Ancient moist climates or high C02 effects

High C02 levels would tend to produce more luxuriant vegetation, for a given level of rainfall, than we would normally see in the present-day world. This does seem to tally in a general way with some aspects of the plant fossil record; for instance, moist climates with tropical and temperate rainforest seem to have dominated the land surfaces around 55 million years ago during the early Tertiary, at a time when geochemical calculations and stomatal indices suggest that C02 levels might have been several times higher than at present. It is possible then that the climates were not really as moist as would appear, and that high C02 preserving the water balance of plants enabled lush vegetation to thrive under less rainfall than would be needed nowadays. Generally though, indications are that C02 was no more than two to three times higher than now during the early Tertiary "moist" world. This is not high enough to fundamentally change the water needs of plants and make it look like rainfall was several times higher over huge areas of the earth's surface. However, further back in time during the Cretaceous and Jurassic periods, rock chemistry calculations suggest that C02 levels were as much as 20 times higher than at present, yet semi-arid environments seem to have been fairly widespread.

During the 50 million years that followed the super-moist world of the early Tertiary, plant fossils of drier climate vegetation such as scrub, grassland and semi-desert became progressively more common. From indicators in the rocks, and changing stomatal indices in fossils, geochemists suggest that C02 levels were declining during this time. It is certainly tempting to put the shift in vegetation down to lack of C02 making it harder for plants to maintain their water balance, so that in many places forests could no longer survive. Grasses that use the C4 photosynthetic system have become widespread only during the last 7 million years or so (Figure 8.10), leaving a characteristic isotopic trace in the fossilized carbon and soil carbonates they leave behind. Because C4 grasses are very good at sucking in C02 without losing much water, it has been suggested that the progressively lower C02 concentrations favored their spread. The spread of grasses in general, and C4 grasses in particular, during the last 20 million years, has been linked to the evolution of a range of animals adapted mainly to grazing off grasses. Their existence may owe something to the decrease in C02 bringing about the dramatic spread of grasses.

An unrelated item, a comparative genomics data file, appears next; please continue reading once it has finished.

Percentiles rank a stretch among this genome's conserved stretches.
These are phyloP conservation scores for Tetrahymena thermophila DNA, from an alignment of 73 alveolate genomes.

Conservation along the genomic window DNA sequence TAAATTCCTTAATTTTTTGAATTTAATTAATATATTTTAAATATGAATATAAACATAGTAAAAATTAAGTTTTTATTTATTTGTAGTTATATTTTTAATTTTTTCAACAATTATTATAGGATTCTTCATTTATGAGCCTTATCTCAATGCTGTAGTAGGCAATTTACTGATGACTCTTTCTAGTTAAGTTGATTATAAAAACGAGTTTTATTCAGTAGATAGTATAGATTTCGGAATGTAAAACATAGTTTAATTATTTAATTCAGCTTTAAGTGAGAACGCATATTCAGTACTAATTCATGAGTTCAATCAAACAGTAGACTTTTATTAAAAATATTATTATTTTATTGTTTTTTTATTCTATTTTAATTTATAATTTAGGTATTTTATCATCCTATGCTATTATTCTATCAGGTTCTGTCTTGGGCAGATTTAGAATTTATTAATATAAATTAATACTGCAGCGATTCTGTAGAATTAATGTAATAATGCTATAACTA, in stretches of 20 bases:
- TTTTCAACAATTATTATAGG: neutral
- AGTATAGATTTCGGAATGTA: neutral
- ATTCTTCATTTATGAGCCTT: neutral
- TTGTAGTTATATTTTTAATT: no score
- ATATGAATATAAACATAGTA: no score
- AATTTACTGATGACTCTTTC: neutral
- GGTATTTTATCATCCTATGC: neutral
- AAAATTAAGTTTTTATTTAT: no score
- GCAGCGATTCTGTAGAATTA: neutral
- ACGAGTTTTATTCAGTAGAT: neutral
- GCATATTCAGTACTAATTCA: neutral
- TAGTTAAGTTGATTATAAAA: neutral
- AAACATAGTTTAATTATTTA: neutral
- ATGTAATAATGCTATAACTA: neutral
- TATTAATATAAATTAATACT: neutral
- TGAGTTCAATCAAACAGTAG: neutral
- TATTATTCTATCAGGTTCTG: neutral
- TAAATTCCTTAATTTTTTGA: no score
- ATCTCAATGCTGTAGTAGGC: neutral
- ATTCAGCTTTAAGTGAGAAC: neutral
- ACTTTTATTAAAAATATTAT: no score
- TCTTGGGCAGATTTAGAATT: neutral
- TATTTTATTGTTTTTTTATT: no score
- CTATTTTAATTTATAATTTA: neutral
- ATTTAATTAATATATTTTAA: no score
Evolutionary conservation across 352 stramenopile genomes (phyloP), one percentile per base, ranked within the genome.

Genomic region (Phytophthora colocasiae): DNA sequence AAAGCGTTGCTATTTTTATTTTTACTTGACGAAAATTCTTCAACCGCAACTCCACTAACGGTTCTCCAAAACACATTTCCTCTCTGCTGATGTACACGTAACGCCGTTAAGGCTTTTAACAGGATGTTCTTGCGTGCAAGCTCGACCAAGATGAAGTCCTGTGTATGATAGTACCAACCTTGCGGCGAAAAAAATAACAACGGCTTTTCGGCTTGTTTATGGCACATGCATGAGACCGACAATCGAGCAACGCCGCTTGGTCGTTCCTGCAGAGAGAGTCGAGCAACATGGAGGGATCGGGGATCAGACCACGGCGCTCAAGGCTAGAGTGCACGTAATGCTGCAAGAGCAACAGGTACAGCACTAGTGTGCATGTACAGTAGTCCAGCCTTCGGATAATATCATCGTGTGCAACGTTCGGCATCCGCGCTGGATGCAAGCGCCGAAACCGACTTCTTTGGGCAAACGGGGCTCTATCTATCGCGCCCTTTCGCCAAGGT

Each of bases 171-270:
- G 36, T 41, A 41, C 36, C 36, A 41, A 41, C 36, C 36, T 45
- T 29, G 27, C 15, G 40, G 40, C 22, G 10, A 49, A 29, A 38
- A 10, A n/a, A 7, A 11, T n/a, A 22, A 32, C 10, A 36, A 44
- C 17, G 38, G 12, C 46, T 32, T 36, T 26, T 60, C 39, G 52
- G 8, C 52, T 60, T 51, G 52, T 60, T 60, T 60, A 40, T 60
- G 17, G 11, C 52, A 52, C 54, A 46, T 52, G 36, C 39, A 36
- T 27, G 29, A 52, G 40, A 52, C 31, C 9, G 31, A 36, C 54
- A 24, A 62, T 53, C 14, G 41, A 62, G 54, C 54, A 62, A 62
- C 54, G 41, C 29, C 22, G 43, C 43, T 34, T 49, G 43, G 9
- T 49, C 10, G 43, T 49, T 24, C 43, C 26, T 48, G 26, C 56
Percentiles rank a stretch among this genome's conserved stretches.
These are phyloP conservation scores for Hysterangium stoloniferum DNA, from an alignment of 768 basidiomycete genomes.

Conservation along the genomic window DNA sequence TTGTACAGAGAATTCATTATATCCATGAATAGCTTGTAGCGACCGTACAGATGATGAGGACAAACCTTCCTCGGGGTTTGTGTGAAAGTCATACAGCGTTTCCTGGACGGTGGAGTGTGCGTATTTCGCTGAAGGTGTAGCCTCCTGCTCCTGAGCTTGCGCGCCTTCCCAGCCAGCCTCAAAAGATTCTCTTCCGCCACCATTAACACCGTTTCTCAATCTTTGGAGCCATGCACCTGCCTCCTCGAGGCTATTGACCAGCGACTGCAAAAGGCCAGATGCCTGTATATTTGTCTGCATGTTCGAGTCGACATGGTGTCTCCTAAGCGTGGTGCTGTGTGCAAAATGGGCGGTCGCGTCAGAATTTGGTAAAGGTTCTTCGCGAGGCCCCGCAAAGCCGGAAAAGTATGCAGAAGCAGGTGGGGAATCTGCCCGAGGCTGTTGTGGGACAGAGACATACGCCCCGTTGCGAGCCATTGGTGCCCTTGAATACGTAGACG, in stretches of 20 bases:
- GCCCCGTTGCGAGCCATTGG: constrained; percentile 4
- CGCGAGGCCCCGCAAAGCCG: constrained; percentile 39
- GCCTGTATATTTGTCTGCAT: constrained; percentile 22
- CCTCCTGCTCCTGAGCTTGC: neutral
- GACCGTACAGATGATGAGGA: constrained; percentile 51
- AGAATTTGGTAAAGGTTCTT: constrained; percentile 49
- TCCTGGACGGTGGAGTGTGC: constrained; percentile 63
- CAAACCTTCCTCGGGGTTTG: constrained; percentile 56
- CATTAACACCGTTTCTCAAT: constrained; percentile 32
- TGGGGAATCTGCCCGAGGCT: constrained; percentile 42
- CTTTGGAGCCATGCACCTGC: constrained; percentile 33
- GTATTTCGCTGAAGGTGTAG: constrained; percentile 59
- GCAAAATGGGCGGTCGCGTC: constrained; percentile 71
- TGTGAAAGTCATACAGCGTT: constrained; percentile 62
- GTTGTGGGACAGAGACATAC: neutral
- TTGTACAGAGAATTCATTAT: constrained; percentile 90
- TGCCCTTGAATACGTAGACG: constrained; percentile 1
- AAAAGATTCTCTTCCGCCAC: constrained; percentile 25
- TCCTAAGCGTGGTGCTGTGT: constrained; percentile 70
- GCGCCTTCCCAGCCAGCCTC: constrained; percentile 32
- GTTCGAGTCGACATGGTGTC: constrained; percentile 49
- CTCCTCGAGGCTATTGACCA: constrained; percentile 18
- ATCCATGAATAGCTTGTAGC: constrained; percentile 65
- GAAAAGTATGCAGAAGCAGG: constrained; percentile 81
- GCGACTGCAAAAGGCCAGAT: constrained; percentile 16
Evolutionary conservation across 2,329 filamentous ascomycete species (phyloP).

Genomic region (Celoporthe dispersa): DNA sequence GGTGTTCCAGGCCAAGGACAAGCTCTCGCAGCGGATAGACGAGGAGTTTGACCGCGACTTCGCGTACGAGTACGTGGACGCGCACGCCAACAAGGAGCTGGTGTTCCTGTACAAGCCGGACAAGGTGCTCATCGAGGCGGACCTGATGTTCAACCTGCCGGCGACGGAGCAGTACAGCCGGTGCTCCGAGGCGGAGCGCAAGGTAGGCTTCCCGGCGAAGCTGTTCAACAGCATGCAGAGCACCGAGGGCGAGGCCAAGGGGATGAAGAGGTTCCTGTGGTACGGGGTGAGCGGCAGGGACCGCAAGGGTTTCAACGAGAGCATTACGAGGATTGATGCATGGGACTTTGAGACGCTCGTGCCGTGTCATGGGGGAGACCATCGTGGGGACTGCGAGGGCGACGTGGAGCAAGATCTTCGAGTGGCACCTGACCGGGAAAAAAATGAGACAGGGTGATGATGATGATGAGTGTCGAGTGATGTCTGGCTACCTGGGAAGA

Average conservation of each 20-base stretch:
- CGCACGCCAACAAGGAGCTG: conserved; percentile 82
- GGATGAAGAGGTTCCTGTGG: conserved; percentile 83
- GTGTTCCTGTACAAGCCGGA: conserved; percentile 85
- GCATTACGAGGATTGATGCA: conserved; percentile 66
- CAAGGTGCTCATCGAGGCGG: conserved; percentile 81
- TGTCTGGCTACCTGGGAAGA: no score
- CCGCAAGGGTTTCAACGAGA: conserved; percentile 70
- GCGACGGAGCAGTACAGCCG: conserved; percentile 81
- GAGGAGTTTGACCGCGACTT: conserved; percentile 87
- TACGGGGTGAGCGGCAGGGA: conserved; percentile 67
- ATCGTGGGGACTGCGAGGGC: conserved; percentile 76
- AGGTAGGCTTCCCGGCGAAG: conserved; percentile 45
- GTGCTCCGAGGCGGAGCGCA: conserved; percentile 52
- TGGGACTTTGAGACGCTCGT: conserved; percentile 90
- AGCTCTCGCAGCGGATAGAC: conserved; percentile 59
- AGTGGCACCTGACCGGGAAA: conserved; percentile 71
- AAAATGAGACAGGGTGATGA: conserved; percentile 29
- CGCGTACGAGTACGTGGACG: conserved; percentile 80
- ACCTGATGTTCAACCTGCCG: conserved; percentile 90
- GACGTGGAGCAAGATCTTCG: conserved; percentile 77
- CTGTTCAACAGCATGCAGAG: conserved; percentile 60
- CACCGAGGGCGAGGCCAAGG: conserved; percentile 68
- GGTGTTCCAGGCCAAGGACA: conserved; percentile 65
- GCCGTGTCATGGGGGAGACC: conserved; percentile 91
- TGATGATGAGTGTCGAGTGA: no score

However, it is unlikely that C02 effects on plant water balance are the entire story in this global shift in vegetation in the last 50 million years. The change in vegetation seems too dramatic for a direct C02 effect alone, and surely requires at least some genuine decline in rainfall. C4 grasses, while using C02 more efficiently, also nowadays inhabit arid environments, and any decline in rainfall would also have favored

Figure 8.10. The shift in 13C in sediments in North America, South Asia, and in the global ocean indicating a

S13Cprm (parts per thousand)

Figure 8.10. The shift in 13C in sediments in North America, South Asia, and in the global ocean indicating a

S13Cprm (parts per thousand)

"take-over" by C4 plants.

them. The moist world 55 million years ago was also very warm (perhaps because of an increased "greenhouse effect", itself partly caused by higher C02 or CH4) and climate models predict that a warm world should produce more rainfall. In addition, the rain-blocking effect of some mountain ranges such as the Himalayas and the Rockies was probably not as strong as it is today. These mountains were just beginning to grow and were still much lower, and this would have allowed rains to reach into the interior of the continents to areas that are now very dry. Once again, it is hard to assign any particular part of the shift in vegetation to C02 alone, because so many things changed in parallel.

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